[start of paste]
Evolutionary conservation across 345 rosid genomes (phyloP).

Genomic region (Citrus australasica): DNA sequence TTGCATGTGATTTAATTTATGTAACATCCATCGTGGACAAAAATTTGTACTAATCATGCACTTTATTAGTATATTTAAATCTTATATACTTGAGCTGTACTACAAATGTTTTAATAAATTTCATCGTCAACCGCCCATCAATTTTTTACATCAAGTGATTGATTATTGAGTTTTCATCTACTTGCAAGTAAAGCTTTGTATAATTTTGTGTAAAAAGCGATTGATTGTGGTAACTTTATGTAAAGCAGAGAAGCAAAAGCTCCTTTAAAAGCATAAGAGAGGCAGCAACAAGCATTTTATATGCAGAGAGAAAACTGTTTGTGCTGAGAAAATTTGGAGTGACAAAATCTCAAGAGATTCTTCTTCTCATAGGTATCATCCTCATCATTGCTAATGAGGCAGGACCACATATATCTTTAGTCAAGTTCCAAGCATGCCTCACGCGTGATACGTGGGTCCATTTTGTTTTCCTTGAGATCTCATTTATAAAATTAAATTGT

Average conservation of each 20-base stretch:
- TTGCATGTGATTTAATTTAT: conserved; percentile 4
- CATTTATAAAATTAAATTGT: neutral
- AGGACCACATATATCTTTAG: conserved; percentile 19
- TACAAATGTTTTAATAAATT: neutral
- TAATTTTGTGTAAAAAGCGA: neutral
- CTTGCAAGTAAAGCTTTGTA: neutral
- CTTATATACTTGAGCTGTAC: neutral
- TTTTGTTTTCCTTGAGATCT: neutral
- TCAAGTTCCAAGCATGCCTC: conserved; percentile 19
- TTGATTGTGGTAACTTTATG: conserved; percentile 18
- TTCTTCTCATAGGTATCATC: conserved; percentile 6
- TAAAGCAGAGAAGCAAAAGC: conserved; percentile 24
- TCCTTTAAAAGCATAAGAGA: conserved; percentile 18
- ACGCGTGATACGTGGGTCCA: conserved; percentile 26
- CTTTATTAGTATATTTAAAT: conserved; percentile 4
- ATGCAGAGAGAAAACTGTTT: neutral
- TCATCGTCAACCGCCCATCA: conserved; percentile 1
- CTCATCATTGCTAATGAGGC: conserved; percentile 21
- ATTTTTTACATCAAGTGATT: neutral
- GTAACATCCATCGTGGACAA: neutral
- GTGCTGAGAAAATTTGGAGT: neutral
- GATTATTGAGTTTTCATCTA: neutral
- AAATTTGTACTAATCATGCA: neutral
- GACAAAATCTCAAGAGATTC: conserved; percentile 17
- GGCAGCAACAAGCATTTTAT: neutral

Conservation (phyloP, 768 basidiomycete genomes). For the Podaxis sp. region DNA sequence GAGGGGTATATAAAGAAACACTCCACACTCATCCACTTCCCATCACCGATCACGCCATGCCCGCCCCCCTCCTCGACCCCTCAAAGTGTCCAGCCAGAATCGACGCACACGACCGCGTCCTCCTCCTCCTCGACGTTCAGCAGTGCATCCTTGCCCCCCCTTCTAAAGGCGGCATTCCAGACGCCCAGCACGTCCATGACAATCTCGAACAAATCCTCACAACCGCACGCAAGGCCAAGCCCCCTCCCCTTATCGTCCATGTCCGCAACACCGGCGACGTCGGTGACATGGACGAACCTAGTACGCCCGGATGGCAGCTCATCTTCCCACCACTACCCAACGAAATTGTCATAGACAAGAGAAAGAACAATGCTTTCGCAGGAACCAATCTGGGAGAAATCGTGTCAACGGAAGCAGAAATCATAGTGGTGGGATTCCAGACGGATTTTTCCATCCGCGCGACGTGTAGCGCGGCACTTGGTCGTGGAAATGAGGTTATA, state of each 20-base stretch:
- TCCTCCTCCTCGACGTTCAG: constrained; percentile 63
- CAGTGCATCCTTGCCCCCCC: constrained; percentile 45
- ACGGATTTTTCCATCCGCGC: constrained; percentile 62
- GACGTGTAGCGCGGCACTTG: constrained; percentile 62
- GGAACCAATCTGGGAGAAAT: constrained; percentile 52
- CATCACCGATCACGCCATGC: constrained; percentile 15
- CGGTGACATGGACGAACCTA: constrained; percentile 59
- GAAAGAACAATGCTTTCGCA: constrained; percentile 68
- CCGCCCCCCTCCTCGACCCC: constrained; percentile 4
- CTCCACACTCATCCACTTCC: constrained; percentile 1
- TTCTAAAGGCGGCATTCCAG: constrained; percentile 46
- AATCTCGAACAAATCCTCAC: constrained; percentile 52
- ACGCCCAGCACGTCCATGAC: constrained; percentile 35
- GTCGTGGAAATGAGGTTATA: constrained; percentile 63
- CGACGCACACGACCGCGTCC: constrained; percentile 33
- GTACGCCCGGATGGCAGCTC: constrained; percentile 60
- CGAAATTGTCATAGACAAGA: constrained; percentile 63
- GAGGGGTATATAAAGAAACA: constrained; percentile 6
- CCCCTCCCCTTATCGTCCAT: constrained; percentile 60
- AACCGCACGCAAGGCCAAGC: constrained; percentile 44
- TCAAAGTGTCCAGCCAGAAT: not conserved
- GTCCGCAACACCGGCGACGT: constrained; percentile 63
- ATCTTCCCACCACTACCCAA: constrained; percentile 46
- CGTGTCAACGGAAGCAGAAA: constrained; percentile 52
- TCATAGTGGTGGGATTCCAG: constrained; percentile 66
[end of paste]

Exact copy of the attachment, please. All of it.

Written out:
Evolutionary conservation across 345 rosid genomes (phyloP).

Genomic region (Citrus australasica): DNA sequence TTGCATGTGATTTAATTTATGTAACATCCATCGTGGACAAAAATTTGTACTAATCATGCACTTTATTAGTATATTTAAATCTTATATACTTGAGCTGTACTACAAATGTTTTAATAAATTTCATCGTCAACCGCCCATCAATTTTTTACATCAAGTGATTGATTATTGAGTTTTCATCTACTTGCAAGTAAAGCTTTGTATAATTTTGTGTAAAAAGCGATTGATTGTGGTAACTTTATGTAAAGCAGAGAAGCAAAAGCTCCTTTAAAAGCATAAGAGAGGCAGCAACAAGCATTTTATATGCAGAGAGAAAACTGTTTGTGCTGAGAAAATTTGGAGTGACAAAATCTCAAGAGATTCTTCTTCTCATAGGTATCATCCTCATCATTGCTAATGAGGCAGGACCACATATATCTTTAGTCAAGTTCCAAGCATGCCTCACGCGTGATACGTGGGTCCATTTTGTTTTCCTTGAGATCTCATTTATAAAATTAAATTGT

Average conservation of each 20-base stretch:
- TTGCATGTGATTTAATTTAT: conserved; percentile 4
- CATTTATAAAATTAAATTGT: neutral
- AGGACCACATATATCTTTAG: conserved; percentile 19
- TACAAATGTTTTAATAAATT: neutral
- TAATTTTGTGTAAAAAGCGA: neutral
- CTTGCAAGTAAAGCTTTGTA: neutral
- CTTATATACTTGAGCTGTAC: neutral
- TTTTGTTTTCCTTGAGATCT: neutral
- TCAAGTTCCAAGCATGCCTC: conserved; percentile 19
- TTGATTGTGGTAACTTTATG: conserved; percentile 18
- TTCTTCTCATAGGTATCATC: conserved; percentile 6
- TAAAGCAGAGAAGCAAAAGC: conserved; percentile 24
- TCCTTTAAAAGCATAAGAGA: conserved; percentile 18
- ACGCGTGATACGTGGGTCCA: conserved; percentile 26
- CTTTATTAGTATATTTAAAT: conserved; percentile 4
- ATGCAGAGAGAAAACTGTTT: neutral
- TCATCGTCAACCGCCCATCA: conserved; percentile 1
- CTCATCATTGCTAATGAGGC: conserved; percentile 21
- ATTTTTTACATCAAGTGATT: neutral
- GTAACATCCATCGTGGACAA: neutral
- GTGCTGAGAAAATTTGGAGT: neutral
- GATTATTGAGTTTTCATCTA: neutral
- AAATTTGTACTAATCATGCA: neutral
- GACAAAATCTCAAGAGATTC: conserved; percentile 17
- GGCAGCAACAAGCATTTTAT: neutral

Conservation (phyloP, 768 basidiomycete genomes). For the Podaxis sp. region DNA sequence GAGGGGTATATAAAGAAACACTCCACACTCATCCACTTCCCATCACCGATCACGCCATGCCCGCCCCCCTCCTCGACCCCTCAAAGTGTCCAGCCAGAATCGACGCACACGACCGCGTCCTCCTCCTCCTCGACGTTCAGCAGTGCATCCTTGCCCCCCCTTCTAAAGGCGGCATTCCAGACGCCCAGCACGTCCATGACAATCTCGAACAAATCCTCACAACCGCACGCAAGGCCAAGCCCCCTCCCCTTATCGTCCATGTCCGCAACACCGGCGACGTCGGTGACATGGACGAACCTAGTACGCCCGGATGGCAGCTCATCTTCCCACCACTACCCAACGAAATTGTCATAGACAAGAGAAAGAACAATGCTTTCGCAGGAACCAATCTGGGAGAAATCGTGTCAACGGAAGCAGAAATCATAGTGGTGGGATTCCAGACGGATTTTTCCATCCGCGCGACGTGTAGCGCGGCACTTGGTCGTGGAAATGAGGTTATA, state of each 20-base stretch:
- TCCTCCTCCTCGACGTTCAG: constrained; percentile 63
- CAGTGCATCCTTGCCCCCCC: constrained; percentile 45
- ACGGATTTTTCCATCCGCGC: constrained; percentile 62
- GACGTGTAGCGCGGCACTTG: constrained; percentile 62
- GGAACCAATCTGGGAGAAAT: constrained; percentile 52
- CATCACCGATCACGCCATGC: constrained; percentile 15
- CGGTGACATGGACGAACCTA: constrained; percentile 59
- GAAAGAACAATGCTTTCGCA: constrained; percentile 68
- CCGCCCCCCTCCTCGACCCC: constrained; percentile 4
- CTCCACACTCATCCACTTCC: constrained; percentile 1
- TTCTAAAGGCGGCATTCCAG: constrained; percentile 46
- AATCTCGAACAAATCCTCAC: constrained; percentile 52
- ACGCCCAGCACGTCCATGAC: constrained; percentile 35
- GTCGTGGAAATGAGGTTATA: constrained; percentile 63
- CGACGCACACGACCGCGTCC: constrained; percentile 33
- GTACGCCCGGATGGCAGCTC: constrained; percentile 60
- CGAAATTGTCATAGACAAGA: constrained; percentile 63
- GAGGGGTATATAAAGAAACA: constrained; percentile 6
- CCCCTCCCCTTATCGTCCAT: constrained; percentile 60
- AACCGCACGCAAGGCCAAGC: constrained; percentile 44
- TCAAAGTGTCCAGCCAGAAT: not conserved
- GTCCGCAACACCGGCGACGT: constrained; percentile 63
- ATCTTCCCACCACTACCCAA: constrained; percentile 46
- CGTGTCAACGGAAGCAGAAA: constrained; percentile 52
- TCATAGTGGTGGGATTCCAG: constrained; percentile 66